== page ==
This Is Not What It’s Like To Be In An Open Relationship

polyamory

Have you seen the articles? The ones claiming this is what it’s like to be part of a polyamory union.

They’re everywhere.

A quick Google search pulls articles from Cosmo to Pop Sugar to The Independent to MSN. And those were just the first four. I could pile on if I felt like a glutton for punishment.

Each claims to detail how an open or polyamorous relationship works.

And they have no fucking clue.

If you ask me, I have no fucking clue. I know what it’s like for me. Laura and I share that in our Polytix series of podcasts. I know some of what I need and what needs to be avoided for it to work for me.

But I can’t pretend to know what you need.

And that is the entire point of polyamory and ethical non-monogamy; we all have different needs.

Me attempting to tell you what you need would be like my going to France and trying to teach cuisine. A foreigner trying to teach the French to cook is bad enough. Worse yet that my tweets about cooking feature macaroni and cheese with hotdogs, napalm, and fire fighters arriving just in time to save Castle Stranded from becoming ashes. .

Trust me. France doesn’t want me teaching them to cook.

We can discuss the vanilla generalizations about polyamory, sure. A lot of which, if applied to a monogamous relationship, might solve a lot of common problems.

Ethical honesty is the big one. Being honest in an ethical way is one of the greatest fears many have as they have this stereotypical idea that showing what and who they truly are will lead to rejection. They miss that such honesty leads to a path that is more likely to get them where they need to be.

And maybe this is something that needs to be defined here. Ethical honesty.

Take gossip, for example. It can be honest, sure. But how ethical is it when you use shock and awe story telling that could potentially hurt someone if the wrong ears hear the yarn that was spun?

Another example and more to the point would be dating sites. In a personal situation, we had a date with a couple that we met from one of the swinger sites. The male of this couple contacted us and ignored that our bio says we only can be with nonsmokers. I have nothing against smokers other than I have an allergy that means it won’t work. When we met them for a drink, the first hug gave me a whiff and told me that it was now a waste of our time.

He wasn’t candid about what they were. I mean, it was still a fun time talking with them, but it wasn’t honest to assume I’d miss that.

Ethical honesty means being honest with yourself about yourself without intentionally hurting others to do it. It is knowing what you are and what you might need.

The key term is “might” there, as it is also knowing that sometimes we don’t know what we need. That state, one of willing exploration, is a very acceptable state to be in. How else can we discover the answer to our questions?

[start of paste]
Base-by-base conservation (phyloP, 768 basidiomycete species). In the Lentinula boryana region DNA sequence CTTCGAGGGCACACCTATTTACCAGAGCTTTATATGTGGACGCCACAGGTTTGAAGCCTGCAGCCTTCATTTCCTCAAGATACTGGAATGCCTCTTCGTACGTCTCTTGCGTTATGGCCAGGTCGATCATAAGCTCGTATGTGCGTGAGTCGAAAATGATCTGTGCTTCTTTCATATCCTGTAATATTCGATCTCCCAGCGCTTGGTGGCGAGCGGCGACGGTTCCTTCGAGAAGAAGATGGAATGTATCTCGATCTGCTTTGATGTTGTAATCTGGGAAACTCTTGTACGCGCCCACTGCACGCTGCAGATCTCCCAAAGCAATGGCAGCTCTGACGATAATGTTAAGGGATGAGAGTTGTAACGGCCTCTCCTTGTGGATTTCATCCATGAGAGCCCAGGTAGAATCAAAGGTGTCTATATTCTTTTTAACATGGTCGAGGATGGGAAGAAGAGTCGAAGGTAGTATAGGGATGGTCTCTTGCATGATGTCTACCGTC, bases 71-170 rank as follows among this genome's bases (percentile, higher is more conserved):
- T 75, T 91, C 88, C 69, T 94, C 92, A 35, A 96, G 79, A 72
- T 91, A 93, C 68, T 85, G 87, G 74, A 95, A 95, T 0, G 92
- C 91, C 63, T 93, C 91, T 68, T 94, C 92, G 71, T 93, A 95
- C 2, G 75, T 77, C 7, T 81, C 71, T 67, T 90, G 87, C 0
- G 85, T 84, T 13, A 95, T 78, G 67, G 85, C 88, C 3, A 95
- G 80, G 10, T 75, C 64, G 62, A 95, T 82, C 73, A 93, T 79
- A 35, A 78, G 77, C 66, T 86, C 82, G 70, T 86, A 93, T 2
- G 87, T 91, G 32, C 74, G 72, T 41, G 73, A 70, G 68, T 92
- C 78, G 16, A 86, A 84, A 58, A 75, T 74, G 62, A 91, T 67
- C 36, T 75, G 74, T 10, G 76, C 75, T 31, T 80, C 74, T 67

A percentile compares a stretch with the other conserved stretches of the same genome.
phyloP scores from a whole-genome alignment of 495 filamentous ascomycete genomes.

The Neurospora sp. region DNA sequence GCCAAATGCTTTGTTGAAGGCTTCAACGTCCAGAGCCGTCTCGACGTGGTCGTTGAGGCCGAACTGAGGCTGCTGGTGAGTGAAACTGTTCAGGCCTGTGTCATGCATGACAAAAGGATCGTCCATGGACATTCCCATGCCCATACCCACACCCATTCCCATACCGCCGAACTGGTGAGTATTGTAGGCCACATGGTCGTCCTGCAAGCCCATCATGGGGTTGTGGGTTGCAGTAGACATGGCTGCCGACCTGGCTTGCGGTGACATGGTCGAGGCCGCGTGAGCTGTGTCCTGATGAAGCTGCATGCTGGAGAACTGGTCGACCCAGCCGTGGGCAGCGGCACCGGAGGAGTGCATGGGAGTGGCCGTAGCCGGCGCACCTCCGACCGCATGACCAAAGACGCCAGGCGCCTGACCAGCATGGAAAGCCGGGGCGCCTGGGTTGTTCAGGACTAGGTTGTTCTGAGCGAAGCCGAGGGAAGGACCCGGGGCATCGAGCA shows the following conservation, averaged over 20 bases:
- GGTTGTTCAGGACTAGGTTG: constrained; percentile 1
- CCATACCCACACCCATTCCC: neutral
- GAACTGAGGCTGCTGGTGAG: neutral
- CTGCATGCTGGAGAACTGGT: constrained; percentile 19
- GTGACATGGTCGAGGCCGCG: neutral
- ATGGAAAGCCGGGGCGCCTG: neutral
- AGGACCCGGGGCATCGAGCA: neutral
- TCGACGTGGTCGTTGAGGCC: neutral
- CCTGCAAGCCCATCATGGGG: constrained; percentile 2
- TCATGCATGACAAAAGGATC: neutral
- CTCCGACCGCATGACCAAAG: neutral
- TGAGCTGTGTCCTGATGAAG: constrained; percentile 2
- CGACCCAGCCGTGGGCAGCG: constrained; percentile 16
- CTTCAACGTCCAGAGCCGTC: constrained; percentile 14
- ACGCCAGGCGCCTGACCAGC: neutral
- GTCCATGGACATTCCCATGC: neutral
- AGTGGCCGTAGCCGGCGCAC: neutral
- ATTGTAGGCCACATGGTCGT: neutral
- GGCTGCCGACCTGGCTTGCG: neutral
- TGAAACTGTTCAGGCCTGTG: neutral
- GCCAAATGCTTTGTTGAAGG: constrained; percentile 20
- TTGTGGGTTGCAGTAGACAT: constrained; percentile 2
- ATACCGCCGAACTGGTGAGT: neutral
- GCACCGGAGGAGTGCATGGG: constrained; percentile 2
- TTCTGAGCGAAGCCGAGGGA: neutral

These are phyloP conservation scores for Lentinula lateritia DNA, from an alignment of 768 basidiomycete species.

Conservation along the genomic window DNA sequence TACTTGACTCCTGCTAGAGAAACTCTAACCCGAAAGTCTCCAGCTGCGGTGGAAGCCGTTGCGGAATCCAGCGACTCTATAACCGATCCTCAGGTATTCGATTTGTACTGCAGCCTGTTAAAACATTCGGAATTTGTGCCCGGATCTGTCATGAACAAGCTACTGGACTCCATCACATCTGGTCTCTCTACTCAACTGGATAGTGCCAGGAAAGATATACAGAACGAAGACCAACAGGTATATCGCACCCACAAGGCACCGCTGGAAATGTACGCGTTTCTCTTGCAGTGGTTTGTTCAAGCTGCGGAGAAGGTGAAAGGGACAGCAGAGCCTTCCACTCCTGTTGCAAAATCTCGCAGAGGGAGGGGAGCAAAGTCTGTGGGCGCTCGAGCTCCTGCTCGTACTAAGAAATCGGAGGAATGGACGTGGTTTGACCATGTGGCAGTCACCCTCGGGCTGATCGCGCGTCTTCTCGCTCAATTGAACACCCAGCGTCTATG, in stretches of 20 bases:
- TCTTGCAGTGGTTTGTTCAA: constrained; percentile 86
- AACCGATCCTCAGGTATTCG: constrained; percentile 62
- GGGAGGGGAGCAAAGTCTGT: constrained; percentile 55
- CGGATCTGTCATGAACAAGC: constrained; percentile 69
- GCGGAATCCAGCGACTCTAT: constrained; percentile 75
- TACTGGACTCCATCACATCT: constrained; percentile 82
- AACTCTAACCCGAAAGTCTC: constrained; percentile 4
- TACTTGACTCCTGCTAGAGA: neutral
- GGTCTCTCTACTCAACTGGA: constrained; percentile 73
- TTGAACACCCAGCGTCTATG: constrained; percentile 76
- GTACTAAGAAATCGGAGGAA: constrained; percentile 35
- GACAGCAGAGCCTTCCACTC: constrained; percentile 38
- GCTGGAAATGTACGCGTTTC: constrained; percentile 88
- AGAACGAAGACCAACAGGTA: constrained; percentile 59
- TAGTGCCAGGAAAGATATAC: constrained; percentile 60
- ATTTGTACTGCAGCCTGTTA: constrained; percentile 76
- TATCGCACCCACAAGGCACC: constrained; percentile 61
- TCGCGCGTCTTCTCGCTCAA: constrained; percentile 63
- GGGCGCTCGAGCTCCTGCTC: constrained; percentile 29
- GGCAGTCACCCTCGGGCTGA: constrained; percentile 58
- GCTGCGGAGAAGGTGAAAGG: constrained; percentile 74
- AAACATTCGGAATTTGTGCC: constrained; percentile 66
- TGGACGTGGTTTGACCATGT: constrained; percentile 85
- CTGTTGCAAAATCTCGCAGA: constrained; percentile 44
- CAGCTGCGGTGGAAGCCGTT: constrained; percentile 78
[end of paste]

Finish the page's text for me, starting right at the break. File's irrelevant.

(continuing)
When I began writing this I was sitting through my introduction to the TV series Ray Donovan. Just watching how the character of Ray and his wife dance around being honest for fear of their masks falling off fits this subject so well. The couple is great together and, if they got to actual ethical honesty within their relationship, there would be very little drama and no reason to make a TV show about a near-perfect couple. The show may change later, but I made this observation after the first four episodes.

It seems I’ve gotten off my original premise here. Or have I?

I’m just honest here in that I can show you a path…my path. I would never suggest it’s your path.

Be honest with yourself and find your own. Finding that path is something I’d be happy to help with in any way I reasonably can. After that, you’re on your own.

And sometimes being on your own is a good thing.

Honest.

polyamory erotica blowjob Savannah

5 Comments

  1. I cannot agree with you more… you can tell us about your relationship, but that doesn’t mean that the next relationship is the same. This go for all kinds of relationships, whether vanilla, bdsm, poly or an other label people use to define their relationships. There just isn’t a template for any kind of relationship.

    Thanks for sharing ­čÖé

    Rebel xox

  2. Great article – we are all unique and no two relationships will be the same either, stands to reason the needs will also be different. But yes honesty is a positive no matter what relationship you are in

  3. I completely agree that what works for one person (couple) is not necessarily right for anyone else. I also agree that being honest is the key but it is incredibly hard and I wish I had just some idea how to help a partner who struggles with jealousy

    Molly

Leave a Reply

Your email address will not be published. Required fields are marked *

CommentLuv badge